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2. Prepare your state for cryptocurrency innovations

In one short decade, Bitcoin has grown to a $100 billion industry. Regulations meant for 20th century financial institutions will not work for this new decentralized technology. Fortunately, according to Andrea O’Sullivan, “Legislators hoping to encourage innovation and investment have ample low-hanging fruit to harvest.”

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3. Reduce the burden of incoming innovation tax

Current federal law allows businesses to deduct research and development costs in the year they are incurred, as the US has done since 1954. However, the Tax Cuts and Jobs Act, contained some tax increases to raise revenues, and one such change is the upcoming amortization of research and development costs. Business research and development (R&D) costs are a key ingredient in an innovation economy, and current federal law schedules these costs to be amortized beginning in 2022. Most states automatically conform with this provision from IRC Section 174 and adopt the amortization of R&D expenses.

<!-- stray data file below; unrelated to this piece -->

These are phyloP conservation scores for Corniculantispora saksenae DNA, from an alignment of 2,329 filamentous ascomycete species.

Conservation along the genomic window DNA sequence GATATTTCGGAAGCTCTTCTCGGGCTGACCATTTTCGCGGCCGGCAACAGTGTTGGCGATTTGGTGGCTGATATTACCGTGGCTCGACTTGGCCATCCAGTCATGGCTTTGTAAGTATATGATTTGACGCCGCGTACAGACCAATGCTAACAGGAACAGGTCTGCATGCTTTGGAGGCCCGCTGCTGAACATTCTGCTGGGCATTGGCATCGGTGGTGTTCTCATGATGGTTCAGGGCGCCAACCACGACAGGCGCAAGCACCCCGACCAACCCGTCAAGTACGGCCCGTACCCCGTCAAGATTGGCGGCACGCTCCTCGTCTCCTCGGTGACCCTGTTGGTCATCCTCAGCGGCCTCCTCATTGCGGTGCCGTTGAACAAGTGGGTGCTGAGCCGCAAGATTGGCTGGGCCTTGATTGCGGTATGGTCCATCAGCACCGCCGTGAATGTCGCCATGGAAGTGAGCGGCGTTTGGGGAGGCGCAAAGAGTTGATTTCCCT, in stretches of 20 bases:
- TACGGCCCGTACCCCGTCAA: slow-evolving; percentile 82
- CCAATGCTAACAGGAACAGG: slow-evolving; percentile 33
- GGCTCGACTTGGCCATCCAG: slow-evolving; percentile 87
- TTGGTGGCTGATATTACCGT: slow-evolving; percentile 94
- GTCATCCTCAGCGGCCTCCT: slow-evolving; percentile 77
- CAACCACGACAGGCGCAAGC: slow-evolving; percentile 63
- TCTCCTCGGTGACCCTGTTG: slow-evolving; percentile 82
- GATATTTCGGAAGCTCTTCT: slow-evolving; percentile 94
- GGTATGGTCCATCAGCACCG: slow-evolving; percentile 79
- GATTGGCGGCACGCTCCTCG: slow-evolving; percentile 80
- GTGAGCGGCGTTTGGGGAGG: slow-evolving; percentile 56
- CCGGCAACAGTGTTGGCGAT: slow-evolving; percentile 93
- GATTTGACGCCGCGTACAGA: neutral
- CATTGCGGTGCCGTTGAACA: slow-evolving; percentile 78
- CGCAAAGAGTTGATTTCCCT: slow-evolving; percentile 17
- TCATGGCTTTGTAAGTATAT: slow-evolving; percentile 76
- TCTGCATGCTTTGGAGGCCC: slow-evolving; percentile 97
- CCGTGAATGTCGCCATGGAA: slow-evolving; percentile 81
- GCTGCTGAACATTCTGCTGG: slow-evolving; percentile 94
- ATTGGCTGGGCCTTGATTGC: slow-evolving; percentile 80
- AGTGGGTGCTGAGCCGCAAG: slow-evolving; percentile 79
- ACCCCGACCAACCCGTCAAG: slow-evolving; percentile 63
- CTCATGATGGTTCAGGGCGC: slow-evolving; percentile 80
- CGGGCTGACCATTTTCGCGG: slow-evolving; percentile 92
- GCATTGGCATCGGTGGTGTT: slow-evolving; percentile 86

States should decouple from the federal law’s pending amortization of R&D expenditures and make R&D costs permanently deductible in the year they are incurred.

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4. Promote online free speech

Policies to regulate social media companies at the state level face severe free speech and interstate commerce challenges. Also, efforts meant to impose political neutrality or other content moderation standards would inherently result in government action and less speech, thus opening a Pandora’s box of government commissions or task forces reviewing content on the internet.